Colossal Community-Led Island Cleanup
Tuesday 20th October 2009
Colossal Community-Led Island Cleanup:
the first step towards a long term waste management solution for Tonga
Organisers and locals are overwhelmed with the success of an enormous cleanup event that was coordinated in the remote Ha’apai Islands of Tonga last Thursday, by Kiwi Charity Sustainable Coastlines.
Young and old joined forces to collect a colossal pile of rubbish from every corner of Foa and Lifuka Islands, with over 3000 people getting involved from a total population of around 4500. Over 120 truckloads consisting of plastic, steel, tin, aluminum and glass are currently being sorted in Pangai in preparation for removal this Thursday. Due to their low lying topography, the islands are unsuitable for landfill. The event is making an example of a system that could alleviate waste management challenges, with New Zealand’s Reef Shipping sending eight containers to remove the rubbish from the event.
Emily Penn, who has been living in Pangai for three months working with the local community in preparation for this day, explains what the large scale cleanup event and education program strives to achieve. “Firstly we aim to develop an understanding among the community about the negative effects improper disposal of rubbish has on local health and environment. Secondly we are exposing the problem in Ha’apai in order to establish a long term waste management solution.”
The Kiwi charity is now helping the local community lobby the Tongan government- who has been supportive of the initiative since it began- to achieving their ultimate goal of the project, which is to implement a waste management strategy for the area.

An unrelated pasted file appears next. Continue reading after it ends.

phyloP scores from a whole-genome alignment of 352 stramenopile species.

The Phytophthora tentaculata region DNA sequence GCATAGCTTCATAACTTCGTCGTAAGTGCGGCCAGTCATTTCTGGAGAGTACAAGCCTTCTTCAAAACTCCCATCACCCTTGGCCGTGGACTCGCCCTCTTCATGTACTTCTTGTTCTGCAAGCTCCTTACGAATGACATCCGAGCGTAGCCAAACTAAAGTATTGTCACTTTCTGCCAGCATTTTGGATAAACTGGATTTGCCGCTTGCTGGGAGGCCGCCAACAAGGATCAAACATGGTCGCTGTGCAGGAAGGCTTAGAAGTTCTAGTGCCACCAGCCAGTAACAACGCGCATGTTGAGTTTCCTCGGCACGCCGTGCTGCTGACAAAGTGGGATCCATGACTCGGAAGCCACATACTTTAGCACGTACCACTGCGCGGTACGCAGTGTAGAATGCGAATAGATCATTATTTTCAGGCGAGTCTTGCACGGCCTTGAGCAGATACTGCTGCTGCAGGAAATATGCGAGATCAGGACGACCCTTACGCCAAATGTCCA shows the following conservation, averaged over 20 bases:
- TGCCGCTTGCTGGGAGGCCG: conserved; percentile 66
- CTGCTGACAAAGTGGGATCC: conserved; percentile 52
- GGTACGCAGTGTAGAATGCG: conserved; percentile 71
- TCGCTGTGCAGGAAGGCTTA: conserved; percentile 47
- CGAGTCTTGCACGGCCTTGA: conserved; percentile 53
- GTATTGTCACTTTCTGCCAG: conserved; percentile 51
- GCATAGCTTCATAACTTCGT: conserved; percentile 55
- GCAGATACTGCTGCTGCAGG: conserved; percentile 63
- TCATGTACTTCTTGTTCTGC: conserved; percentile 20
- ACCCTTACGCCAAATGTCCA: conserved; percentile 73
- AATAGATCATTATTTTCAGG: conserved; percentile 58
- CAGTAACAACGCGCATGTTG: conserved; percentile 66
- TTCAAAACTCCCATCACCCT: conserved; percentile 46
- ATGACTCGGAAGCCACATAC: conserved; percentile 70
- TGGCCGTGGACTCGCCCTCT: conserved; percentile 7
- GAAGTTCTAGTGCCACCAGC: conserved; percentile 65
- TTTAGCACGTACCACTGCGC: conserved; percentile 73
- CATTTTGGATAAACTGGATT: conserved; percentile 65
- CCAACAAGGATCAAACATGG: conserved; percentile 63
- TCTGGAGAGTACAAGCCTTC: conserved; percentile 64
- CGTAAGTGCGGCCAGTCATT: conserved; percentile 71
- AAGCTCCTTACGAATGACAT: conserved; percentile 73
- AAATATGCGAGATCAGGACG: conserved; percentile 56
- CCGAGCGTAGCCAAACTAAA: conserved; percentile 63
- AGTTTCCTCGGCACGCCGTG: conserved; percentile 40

This is set to become a formula for other small island states in Tonga and the Pacific. Rubbish provides a breeding ground for mosquitoes, which transmit the vector born diseases such as dengue fever and Elephantitis that affect many areas of the Pacific. 97% of rubbish is burned in the Ha’apai Islands, with the plastic content releasing dioxins (which are known to cause severe health effects such as birth defects and liver cancer) in close proximity to people’s dwelling areas.
A breeding ground for humpback whales which was once nominated as a UN World Heritage Site - has been threatened through the concentration of plastic entering the ocean. Charity were joined by a crew from the Air New Zealand Green Team and locals from the Youth Congress NGO, to coordinate the cleanup and a tree planting project to fortify coastal villages against risk from cyclones and tsunamis, on the UN International Day for Preparation Against Natural Disasters during the week.
The sheer scale of the event showed that many hands can make light work. Pita Vi, Lifuka District Officer, was astounded by the participation on the day. “I can’t believe there is this much rubbish in Ha’apai and when we all worked together it only took half a day to collect it.”
Nonu Pohiva, Officer in Charge of the Ministry of Tourism in Ha’apai was the first to hear about the cleanup back in July. “At first I thought it was a joke, but then Sustainable Coastlines turned up and the cleanup happened. I felt humiliated that Palangis (foreigners) were coming from overseas to pick up Ha’apai rubbish – why can’t we organise our own cleanup?”
Sam Judd, Co-Founder of Sustainable Coastlines commented on the change he noticed in the residents over the last few months. “The event has definitely positively changed the attitudes of the local people. I saw the enthusiasm in the people who were picking up the rubbish. Everyone was smiling and laughing – it was a great day.”